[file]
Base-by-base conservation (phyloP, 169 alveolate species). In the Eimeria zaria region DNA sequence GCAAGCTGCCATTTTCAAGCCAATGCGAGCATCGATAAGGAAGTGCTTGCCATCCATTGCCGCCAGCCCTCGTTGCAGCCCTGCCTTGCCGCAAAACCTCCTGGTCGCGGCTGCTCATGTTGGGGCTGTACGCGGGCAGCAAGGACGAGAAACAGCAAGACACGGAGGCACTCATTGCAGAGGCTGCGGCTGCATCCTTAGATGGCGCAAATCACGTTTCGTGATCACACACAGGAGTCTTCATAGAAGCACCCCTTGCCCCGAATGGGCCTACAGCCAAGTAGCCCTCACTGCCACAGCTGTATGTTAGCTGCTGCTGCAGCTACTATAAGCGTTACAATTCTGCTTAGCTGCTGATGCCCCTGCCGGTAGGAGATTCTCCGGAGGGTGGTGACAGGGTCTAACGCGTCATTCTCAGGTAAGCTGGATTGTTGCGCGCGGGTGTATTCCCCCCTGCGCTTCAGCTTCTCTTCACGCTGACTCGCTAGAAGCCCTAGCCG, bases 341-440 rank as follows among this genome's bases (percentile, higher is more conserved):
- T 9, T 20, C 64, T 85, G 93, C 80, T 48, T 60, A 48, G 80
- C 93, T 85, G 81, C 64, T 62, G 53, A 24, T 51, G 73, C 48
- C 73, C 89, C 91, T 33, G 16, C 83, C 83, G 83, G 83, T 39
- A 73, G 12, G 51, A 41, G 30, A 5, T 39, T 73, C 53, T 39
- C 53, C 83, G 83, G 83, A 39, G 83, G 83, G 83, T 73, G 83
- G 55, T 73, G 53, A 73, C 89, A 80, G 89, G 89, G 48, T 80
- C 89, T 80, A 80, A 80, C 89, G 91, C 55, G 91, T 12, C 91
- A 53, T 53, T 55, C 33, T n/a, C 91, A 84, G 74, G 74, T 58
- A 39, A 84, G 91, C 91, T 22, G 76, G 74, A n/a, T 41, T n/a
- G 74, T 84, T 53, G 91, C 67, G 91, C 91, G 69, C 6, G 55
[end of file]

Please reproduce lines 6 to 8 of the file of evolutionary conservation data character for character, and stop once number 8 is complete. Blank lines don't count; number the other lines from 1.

- C 53, C 83, G 83, G 83, A 39, G 83, G 83, G 83, T 73, G 83
- G 55, T 73, G 53, A 73, C 89, A 80, G 89, G 89, G 48, T 80
- C 89, T 80, A 80, A 80, C 89, G 91, C 55, G 91, T 12, C 91